Shared experiences is one of my most valued aspects of life. No matter where I am, or what I'm doing, nothing affects my experiences more than the people I share them with. Being able to discuss which scenes I liked and disliked gave me a better insight on the play, and enhanced my logical abilities. Having someone to partake in an adventure together can heighten the excitement, or in other situations, alleviate the pain. A person to bring some logic into the mind, while allowing an indulgence of joy every once in a while, is almost a necessity in the Good Life.

Cultural and Intellectual Experience

Vineberg, Steve. "The Divine: Too Much Going On." The Divine: Too Much Going On. Critics at Large, 17 Aug. 2015. Web. 06 Feb. 2017.

The hair and clothing gave away the difference in time period between today and the setting of the play. Although I knew nothing about the play coming into it, these aspects, along with the style of speech and decorations of the setting, reflected the pop culture of late 1800s and early 1900s. The fact that I could understand and relate to situations in the play, which was taken place over 100 years ago, was surprising to me. The desire to be the top, the controversy of various ethical issues, the sacrifices made to achieve a goal--these are issues that today's society has faced in the past and will continue to face in the future. Obviously, these concerns are within a different context, but the possibility of drawing a parallel from two very different time periods was very intriguing. The play did not change my mind about how I feel on certain controversial topics, which I am usually left with no definite answer, since I do see both sides of every story. It did, however, allow me to realize that some things are static throughout generations, and people will encounter similar complications one way or another.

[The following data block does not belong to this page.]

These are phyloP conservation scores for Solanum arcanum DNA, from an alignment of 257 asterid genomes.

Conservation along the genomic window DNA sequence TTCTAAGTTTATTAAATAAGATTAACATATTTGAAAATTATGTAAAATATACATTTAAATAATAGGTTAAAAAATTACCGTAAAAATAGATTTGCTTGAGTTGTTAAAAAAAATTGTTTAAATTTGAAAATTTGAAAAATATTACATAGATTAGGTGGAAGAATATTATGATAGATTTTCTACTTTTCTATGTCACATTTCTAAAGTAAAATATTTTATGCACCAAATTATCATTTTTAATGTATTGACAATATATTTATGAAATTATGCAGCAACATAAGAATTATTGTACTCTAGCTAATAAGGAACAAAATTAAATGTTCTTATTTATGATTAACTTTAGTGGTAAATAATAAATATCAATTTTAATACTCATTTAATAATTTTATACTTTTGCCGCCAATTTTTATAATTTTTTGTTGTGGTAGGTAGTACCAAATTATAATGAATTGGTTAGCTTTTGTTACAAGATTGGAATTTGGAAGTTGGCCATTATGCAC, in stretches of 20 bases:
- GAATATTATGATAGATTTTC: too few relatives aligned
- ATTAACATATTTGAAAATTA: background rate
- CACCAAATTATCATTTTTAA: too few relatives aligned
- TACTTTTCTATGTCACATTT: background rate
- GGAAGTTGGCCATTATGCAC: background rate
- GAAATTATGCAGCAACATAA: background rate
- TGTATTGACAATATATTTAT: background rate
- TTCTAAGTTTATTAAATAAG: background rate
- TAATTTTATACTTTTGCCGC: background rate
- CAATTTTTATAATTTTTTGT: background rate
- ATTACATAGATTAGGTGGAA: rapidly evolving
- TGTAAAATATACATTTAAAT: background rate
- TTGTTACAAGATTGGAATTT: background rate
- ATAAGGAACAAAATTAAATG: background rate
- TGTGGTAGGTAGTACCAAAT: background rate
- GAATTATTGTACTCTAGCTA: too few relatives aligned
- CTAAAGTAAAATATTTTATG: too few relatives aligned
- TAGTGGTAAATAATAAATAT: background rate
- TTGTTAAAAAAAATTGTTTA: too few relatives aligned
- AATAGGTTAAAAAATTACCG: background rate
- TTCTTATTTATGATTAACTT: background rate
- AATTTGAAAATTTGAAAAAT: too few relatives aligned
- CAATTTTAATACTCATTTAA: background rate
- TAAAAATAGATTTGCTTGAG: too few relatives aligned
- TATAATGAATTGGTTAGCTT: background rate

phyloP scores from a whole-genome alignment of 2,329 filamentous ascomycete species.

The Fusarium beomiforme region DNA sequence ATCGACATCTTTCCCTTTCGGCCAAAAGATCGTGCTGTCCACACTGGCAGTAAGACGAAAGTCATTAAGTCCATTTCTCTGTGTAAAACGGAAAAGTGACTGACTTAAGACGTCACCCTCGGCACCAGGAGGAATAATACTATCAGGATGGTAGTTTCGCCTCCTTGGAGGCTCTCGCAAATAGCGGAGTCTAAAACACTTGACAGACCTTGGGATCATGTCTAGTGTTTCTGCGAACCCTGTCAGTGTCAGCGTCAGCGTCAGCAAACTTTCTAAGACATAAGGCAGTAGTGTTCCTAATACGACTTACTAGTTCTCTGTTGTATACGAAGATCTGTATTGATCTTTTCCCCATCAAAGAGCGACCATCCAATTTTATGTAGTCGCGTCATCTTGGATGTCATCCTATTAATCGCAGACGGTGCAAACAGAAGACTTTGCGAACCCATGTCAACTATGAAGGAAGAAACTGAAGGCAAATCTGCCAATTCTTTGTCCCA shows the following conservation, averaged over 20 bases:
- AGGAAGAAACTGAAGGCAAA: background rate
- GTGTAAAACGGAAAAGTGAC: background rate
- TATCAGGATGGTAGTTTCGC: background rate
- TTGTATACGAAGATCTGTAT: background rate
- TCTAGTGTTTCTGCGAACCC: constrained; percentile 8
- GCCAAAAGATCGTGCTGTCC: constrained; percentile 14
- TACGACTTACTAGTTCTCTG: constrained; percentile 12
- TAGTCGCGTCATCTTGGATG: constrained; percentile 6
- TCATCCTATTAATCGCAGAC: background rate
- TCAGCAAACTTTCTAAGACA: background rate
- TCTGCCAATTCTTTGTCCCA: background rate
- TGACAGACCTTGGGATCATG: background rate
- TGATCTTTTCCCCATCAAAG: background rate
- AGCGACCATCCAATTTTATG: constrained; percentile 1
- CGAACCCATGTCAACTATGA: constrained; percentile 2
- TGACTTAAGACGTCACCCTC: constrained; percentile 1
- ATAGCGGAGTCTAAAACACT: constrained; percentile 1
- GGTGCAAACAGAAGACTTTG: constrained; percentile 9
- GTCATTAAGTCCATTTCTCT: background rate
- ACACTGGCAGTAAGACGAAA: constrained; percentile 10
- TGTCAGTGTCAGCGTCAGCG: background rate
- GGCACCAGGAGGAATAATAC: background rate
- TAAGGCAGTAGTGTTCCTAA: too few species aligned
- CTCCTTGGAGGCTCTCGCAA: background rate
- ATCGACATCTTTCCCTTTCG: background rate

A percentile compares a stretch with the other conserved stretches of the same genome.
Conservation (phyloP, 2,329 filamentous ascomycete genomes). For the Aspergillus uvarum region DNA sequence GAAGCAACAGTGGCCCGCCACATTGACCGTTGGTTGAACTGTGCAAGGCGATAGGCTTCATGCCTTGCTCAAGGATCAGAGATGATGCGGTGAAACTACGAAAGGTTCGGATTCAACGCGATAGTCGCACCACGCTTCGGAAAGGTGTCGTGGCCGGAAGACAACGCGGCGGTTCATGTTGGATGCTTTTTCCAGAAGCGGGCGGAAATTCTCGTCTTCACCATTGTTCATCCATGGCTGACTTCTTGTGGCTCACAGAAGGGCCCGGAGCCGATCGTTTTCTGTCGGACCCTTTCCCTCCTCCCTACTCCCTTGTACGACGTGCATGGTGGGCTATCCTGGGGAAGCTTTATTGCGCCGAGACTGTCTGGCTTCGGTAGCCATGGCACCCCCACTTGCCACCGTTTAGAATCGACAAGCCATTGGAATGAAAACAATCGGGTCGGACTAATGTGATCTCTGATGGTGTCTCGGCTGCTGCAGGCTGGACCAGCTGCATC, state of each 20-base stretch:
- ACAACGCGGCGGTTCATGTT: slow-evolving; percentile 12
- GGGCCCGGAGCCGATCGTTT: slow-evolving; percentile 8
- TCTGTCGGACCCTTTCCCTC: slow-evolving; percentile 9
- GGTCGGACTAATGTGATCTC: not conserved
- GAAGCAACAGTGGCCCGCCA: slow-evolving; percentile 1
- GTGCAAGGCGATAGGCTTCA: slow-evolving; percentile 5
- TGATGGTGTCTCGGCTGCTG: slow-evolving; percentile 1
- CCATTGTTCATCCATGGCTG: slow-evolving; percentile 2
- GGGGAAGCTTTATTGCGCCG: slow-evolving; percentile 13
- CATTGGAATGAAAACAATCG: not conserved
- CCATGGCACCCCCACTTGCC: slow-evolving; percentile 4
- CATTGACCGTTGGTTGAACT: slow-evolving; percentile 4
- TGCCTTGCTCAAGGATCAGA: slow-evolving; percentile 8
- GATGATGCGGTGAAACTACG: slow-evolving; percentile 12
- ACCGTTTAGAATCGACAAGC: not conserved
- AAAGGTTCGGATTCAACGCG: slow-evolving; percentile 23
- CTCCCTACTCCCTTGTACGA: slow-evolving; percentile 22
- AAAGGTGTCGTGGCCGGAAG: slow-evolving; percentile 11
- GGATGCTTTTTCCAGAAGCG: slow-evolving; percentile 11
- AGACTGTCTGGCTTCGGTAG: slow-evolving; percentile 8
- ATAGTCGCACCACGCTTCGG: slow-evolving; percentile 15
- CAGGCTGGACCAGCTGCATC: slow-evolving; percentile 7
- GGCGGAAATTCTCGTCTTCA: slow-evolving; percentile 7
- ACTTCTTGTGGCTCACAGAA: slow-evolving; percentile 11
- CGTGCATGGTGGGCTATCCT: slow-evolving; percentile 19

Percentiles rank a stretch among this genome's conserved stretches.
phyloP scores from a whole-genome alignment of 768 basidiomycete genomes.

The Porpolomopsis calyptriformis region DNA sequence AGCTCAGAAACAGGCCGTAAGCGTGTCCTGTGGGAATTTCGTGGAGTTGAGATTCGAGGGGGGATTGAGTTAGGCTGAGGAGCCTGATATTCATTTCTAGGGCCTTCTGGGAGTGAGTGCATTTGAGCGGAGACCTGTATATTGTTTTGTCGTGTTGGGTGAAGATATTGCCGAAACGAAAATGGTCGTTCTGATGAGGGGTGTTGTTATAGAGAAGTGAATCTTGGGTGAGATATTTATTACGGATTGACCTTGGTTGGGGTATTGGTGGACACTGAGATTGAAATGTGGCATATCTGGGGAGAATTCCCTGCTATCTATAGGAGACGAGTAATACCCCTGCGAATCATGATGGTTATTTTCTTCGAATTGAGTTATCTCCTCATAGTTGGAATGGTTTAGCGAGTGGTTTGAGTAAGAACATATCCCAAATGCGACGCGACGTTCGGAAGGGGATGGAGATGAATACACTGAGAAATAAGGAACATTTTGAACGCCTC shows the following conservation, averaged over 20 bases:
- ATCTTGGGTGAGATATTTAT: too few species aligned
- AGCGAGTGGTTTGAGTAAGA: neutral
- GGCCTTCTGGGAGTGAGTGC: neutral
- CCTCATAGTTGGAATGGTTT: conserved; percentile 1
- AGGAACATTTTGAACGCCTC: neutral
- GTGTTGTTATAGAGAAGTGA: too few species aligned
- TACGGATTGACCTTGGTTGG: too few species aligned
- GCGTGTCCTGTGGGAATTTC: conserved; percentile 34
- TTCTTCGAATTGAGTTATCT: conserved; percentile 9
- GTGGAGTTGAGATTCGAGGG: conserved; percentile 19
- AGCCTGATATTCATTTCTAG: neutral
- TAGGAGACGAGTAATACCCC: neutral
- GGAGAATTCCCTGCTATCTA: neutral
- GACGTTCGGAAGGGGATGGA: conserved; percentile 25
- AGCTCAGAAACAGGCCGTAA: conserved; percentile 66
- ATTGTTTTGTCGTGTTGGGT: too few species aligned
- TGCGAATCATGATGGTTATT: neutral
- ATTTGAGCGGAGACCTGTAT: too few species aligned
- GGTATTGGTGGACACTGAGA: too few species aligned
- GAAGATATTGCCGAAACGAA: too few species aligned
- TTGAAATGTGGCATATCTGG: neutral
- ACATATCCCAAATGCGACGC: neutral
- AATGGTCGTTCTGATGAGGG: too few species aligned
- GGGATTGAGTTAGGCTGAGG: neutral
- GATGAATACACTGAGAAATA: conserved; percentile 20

Emotional Experience

The Divine: A Play for Sarah Bernhardt has made many people, including myself, distressed. It had addressed various concerns of the early 1900s that I know of only from history textbooks. Watching everything happen with my own eyes has definitely made the issues more personal and identifiable. The emotions that have come and gone has made an impact on my experience of the night. The play insists that these situations could have very well happened, and if these matters are not brought to attention, many avoidable harm can be done and overlooked. It shows that secrets seem to only complicate lives, and grants us the opportunity to grasp that being human comes with mistakes and losses, but also realization of priorities and what truly has meaning. It provides a katharsis for the audience, because the dramatic ending is the ultimatum that everyone can subconsciously expect of certain aspects of lives that bring unhappiness. The shock that comes with the play can provide an initial recognition of what it means to be happy through the empathy and engagement asserted by the play, and act as a catalyst for the people to act upon they honestly believe to be right.

Written Permission